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South Asian politics in the 1970s: Part – III

In the second part of this series last week we discussed how in Bangladesh Mujib and most of his family were assassinated and how a counter-coup led by Maj-Gen Khalid Mosharraf failed to remove army chief Lt-Gen Ziaur Rahman from the scene.

It will be interesting for the readers to know that at the time of Mujib’s assassination by junior military officers, the army chief of Bangladesh was Maj-Gen K M Shafiullah. He was removed by the new president Mushtaque and deputy chief Gen Ziaur Rahman was appointed as the new army chief.

K M Shafiullah was given various ambassadorial positions and he is still alive in 2019 at the age of 85. President Mushtaq was in power just for three months before being imprisoned in November 1975 by the counter-coup plotters led by Khalid Mosharraf who had installed Chief Justice Abu Sayem as new president. When Mosharraf’s attempt to install himself as the new army chief failed and he was killed on November 7, army chief Ziaur Rahman kept Abu Sayem as president and Zia’s benefactor, Mushtaque, languished in jail till 1978. After his release, Mushtaque lived another 18 years and died in 1996 at the age of 78.

If you compare the roles of the judiciary in Bangladesh and Pakistan, some interesting points come to the fore. In Bangladesh, a serving chief justice, Abu Sayem was ready to accept the position of president in November 1975. When the counter-coup failed, he was again ready to serve both as chief martial law administrator (CMLA) and president at the behest of the army chief, Ziaur Rahman. In Pakistan, we had seen a civilian CMLA when Z A Bhutto took over in December 1971. Though the judiciary was ready to justify coups in Pakistan, we did not see a sitting CJ becoming CMLA or president after a coup.

In Bangladesh, for one year – up until November 1976 – Abu Sayem was both CMLA and president, whereas army chief Gen Ziaur Rahman was deputy CMLA but the real power remained in his hands. In November 1976, Abu Sayem, resigned or was asked to resign as CMLA, and Ziaur Rahman also assumed the post of CMLA. Six months later, in April 1977, Ziaur Rahman formally assumed the presidency too and wore three caps now: of army chief, CMLA, and president. A model that was soon to be followed by the Pakistan army chief, General Ziaul Haq.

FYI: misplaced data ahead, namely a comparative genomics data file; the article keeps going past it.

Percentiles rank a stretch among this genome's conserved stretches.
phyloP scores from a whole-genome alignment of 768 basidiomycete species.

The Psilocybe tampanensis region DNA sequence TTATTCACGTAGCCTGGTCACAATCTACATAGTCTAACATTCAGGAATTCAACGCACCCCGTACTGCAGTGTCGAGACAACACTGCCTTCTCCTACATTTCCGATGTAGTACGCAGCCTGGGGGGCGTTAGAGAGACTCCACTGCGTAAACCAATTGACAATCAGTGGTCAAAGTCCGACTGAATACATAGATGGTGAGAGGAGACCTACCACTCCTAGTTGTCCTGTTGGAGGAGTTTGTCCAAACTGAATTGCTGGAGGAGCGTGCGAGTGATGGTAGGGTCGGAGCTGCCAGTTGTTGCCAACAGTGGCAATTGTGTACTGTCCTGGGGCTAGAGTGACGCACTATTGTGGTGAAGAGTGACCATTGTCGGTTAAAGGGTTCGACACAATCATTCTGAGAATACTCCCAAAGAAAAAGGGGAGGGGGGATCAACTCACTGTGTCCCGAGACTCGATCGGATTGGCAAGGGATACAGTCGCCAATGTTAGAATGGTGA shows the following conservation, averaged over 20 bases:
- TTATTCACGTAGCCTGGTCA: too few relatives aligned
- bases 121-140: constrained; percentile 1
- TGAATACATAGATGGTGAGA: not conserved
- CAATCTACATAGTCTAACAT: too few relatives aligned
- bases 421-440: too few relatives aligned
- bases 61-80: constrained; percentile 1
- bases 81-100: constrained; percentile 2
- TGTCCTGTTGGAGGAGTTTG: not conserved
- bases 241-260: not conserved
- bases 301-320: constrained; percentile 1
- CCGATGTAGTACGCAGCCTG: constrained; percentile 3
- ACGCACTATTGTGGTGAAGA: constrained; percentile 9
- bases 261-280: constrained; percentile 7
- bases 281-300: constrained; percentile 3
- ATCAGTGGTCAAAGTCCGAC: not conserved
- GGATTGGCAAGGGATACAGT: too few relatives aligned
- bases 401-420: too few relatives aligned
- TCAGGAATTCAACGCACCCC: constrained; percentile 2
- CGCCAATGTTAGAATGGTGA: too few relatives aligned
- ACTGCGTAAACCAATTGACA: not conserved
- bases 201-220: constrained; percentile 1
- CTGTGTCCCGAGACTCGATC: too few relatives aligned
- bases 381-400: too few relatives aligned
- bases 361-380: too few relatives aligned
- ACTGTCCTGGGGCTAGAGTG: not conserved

In Bangladesh, Justice Abu Sayem lived another 20 years and died in 1997 at the age of 81. After assuming power, Lt-Gen Ziaur Rahman continued with Mujib’s policy and continued the ban on political parties. His real strength came from civil and military bureaucracies, as it happens with most dictators. After assuming power, Gen Ziaur Rahman promised national elections in 1978, a promise that was not kept, just like General Ziaul Haq did in Pakistan. Rather, Ziaur Rahman arranged for a Yes-No nationwide referendum and got himself elected as president in 1978.

Coming to Pakistan again, the main opposition – National Awami Party (NAP) – had been banned by Z A Bhutto. I have the original Supreme Court Judgment on Dissolution of NAP published in Rawalpindi on October 30, 1975. The six-member bench included Chief Justice Hamoodur Rahman, and Justices Yaqub Ali (who later became the next chief justice), Anwarul Haq (who later sent Z A Bhutto to the gallows), and Afzal Cheema (former federal law secretary who later became chairman of the Council of Islamic Ideology and helped Gen Ziaul Haq with the Islamisation of laws).

The lawyers’ panel from the government was led by the attorney general of Pakistan, Yahya Bakhtiar (who was one of the architects of the 1973 constitution) and others. The accused and arrested leaders of the NAP were represented by Mahmud Ali Qasuri (one of the founders of the NAP and father of K M Kasuri who was Gen Musharraf’s foreign minister from 2002 -2007), Azizullah Shaikh, and others. Interestingly, Sharifuddin Pirzada was appointed amicus curiae. Sharifuddin Pirzada became foreign minister in Ayub’s time when Z A Bhutto resigned in 1968. Pirzada had also served as attorney general during Yahya Khan’s dictatorship.